The Edelman Trust Barometer 2017 showed the strongest decline ever seen in the general public’s trust in government, media, non-profits and corporations worldwide. Trust in the leaders of institutions is rapidly declining as well. In 2017, a mere 37% of respondents said they trusted CEO’s to ‘do the right thing’ globally. In the Netherlands, where 71% of the public can’t identify a CEO by name, trust was even lower, at 27% .
So why is that? The Trust Barometer, Edelman’s annual global research into the state of Trust, shows there is a huge gap between what the general public believes is important, and what they believe CEO’s deem important. That divide has never been more substantial and this makes it difficult for the public to identify with CEO’s. Who are these business leaders? Do they know what is going on in the lives of people and their employees? Do they care? Why do they make so much money compared to the average employee?
In our research we found that the following 5 points would help business leaders to build trust and be more engaged with the public:
- Be approachable and visible;
- Share your personal values, tell people what you stand for;
- Talk with people, not at them;
- Share your vision on your industry;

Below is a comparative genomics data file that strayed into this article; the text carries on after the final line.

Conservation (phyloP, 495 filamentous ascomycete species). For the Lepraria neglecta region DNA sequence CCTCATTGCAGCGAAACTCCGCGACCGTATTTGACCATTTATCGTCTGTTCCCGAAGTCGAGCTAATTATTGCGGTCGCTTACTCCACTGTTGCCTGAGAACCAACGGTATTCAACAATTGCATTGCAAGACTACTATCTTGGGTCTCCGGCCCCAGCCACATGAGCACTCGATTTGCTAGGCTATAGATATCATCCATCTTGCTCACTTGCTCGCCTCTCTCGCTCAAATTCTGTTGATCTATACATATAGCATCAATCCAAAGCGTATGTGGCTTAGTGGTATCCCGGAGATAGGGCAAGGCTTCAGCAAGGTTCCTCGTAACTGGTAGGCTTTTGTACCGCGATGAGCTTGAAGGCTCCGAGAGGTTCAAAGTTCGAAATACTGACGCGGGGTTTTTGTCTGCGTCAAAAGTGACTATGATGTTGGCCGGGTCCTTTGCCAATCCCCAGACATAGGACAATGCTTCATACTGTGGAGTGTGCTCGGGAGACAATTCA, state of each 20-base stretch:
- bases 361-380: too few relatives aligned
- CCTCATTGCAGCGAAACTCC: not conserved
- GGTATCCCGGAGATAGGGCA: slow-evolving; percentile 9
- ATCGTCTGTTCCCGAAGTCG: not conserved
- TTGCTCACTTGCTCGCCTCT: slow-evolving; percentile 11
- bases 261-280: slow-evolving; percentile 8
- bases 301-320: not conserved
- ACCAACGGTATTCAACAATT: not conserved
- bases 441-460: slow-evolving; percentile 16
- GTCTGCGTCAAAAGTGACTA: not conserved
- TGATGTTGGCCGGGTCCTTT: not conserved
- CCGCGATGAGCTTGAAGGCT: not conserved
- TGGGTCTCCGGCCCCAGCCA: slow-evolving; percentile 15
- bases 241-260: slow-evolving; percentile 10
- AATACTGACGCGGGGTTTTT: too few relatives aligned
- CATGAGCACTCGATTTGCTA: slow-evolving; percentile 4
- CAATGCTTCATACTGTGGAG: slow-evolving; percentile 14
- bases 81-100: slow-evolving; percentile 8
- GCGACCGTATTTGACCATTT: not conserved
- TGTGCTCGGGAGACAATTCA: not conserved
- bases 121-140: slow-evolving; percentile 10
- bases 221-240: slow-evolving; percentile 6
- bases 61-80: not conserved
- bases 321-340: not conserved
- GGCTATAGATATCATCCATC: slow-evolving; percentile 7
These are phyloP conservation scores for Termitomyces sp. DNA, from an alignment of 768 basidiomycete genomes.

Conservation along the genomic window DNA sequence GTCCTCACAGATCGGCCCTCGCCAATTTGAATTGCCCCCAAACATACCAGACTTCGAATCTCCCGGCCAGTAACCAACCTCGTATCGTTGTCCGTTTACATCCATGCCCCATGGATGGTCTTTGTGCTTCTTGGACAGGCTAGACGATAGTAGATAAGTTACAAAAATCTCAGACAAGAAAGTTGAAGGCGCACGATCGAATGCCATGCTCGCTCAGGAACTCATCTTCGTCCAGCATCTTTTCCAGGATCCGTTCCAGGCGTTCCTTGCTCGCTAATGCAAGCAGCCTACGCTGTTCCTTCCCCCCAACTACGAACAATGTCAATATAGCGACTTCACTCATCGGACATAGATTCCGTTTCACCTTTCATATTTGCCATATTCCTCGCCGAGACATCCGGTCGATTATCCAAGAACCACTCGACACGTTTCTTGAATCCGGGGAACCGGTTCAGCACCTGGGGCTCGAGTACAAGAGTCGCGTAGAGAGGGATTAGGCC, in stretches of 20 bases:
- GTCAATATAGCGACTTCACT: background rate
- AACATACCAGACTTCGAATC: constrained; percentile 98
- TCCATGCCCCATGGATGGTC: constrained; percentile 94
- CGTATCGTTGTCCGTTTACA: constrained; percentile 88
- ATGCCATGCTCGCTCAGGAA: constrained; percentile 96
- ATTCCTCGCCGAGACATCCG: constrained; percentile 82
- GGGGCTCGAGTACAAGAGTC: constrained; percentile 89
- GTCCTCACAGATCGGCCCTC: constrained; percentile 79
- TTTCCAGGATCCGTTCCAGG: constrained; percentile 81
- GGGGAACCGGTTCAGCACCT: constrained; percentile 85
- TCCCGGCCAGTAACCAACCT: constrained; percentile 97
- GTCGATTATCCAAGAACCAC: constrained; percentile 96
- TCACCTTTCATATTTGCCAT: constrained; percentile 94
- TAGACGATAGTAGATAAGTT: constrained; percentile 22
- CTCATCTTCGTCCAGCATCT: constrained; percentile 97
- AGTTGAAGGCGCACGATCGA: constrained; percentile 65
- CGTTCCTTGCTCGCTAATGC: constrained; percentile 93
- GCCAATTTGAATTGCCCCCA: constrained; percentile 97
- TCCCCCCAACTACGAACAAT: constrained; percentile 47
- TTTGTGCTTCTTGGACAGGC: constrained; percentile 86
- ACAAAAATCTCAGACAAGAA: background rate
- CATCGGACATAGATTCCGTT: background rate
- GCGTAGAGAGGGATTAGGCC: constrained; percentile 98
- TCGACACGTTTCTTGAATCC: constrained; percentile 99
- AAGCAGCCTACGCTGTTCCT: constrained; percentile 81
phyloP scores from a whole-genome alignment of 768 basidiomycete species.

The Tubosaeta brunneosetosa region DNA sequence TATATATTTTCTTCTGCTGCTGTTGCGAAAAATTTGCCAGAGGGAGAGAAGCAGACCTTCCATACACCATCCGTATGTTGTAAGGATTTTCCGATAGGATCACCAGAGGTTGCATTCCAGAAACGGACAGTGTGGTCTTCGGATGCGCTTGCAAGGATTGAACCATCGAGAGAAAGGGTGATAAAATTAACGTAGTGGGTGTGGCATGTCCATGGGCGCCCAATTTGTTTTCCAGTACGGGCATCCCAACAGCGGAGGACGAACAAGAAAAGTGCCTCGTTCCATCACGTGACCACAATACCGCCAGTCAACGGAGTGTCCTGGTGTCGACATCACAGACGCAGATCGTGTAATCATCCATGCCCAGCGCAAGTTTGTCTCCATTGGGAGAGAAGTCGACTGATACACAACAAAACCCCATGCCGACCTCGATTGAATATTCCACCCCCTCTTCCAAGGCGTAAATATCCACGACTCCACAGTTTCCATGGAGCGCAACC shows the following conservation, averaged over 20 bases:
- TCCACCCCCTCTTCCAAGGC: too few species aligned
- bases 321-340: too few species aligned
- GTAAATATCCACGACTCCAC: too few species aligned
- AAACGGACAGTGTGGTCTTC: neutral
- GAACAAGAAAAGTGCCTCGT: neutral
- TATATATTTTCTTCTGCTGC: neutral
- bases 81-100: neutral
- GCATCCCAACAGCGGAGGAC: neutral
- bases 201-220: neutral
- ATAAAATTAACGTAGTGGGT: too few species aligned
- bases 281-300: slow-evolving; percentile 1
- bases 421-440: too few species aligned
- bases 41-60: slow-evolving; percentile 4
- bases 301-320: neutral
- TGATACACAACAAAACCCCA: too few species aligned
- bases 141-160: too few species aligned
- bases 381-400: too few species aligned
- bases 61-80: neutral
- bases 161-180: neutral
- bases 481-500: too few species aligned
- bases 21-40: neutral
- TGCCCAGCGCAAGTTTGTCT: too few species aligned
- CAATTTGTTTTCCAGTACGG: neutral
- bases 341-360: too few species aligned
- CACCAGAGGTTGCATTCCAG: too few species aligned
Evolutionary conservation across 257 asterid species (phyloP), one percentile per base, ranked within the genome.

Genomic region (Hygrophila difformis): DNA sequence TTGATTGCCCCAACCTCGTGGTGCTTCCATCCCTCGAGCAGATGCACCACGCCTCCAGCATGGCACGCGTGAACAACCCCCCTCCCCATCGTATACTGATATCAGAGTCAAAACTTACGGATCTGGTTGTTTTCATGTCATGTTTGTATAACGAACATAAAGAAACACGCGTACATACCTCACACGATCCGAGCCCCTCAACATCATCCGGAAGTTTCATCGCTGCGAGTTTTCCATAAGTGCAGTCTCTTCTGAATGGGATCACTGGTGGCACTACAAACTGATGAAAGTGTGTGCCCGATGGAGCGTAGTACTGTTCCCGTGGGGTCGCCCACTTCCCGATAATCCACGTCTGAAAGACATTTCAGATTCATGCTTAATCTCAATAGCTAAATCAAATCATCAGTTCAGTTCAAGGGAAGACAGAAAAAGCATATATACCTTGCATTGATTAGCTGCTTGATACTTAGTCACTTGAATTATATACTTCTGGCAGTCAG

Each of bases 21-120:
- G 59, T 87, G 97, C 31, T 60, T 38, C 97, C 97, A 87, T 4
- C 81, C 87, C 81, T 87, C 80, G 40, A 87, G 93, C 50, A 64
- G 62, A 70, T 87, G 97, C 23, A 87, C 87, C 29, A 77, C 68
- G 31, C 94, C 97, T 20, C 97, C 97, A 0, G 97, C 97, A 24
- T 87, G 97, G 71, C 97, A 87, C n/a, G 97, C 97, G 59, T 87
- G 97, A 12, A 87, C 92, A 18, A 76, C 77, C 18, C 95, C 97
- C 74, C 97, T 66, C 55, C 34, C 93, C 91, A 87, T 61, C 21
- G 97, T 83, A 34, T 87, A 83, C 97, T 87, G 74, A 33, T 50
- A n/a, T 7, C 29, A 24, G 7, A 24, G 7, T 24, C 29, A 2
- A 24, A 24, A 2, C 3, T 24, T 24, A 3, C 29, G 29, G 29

- Lead by example.
Research shows that people who can name more CEOs have higher trust in business leaders in general, and that the process of building recognition builds trust. Mark Zuckerberg, for example, is the only CEO with double digit name recognition (10%). The past few years, CEOs in the Netherlands have been reticent when it comes to being in the public eye, but this has had adverse consequences when it comes to trust. In the eyes of the public, it is the responsibility of a CEO to talk about what the values of the company are and what they stand for as leaders, as well as about their personal values. By showing the public the human side of corporate leadership, the public becomes more trusting of the CEO and the distance between companies and the public can decrease.
In addition, CEOs must focus less on doing things ‘for’ people, but should instead work ‘together with’ people to identify and create long term value for society as a whole. This is the connection between public and commercial activity that people are looking for that creates recognition of shared values and lets consumers identify with business leaders.
The general public also expects personal visibility from business leaders and vision that goes beyond their own company. Leaders should connect what their business is doing to societal issues and challenges, and be involved in driving positive change, Business, we know from our research, can and is expected to be a force for good in the eyes of the public, as 75% of people surveyed believe that driving positive societal change is compatible with pursuing a for-profit business agenda.
Trust in all institutions is declining, but it remains highest in business. In combination with the fact that the public wants CEOs to lead broad change, this is an opportunity for business leaders. To capitalize on it, they must change their approach to engaging with the public. As illustrated so aptly in a 13-page section in leading Dutch daily NRC Handelsblad, to which Edelman contributed, the future belongs to the engaged CEO.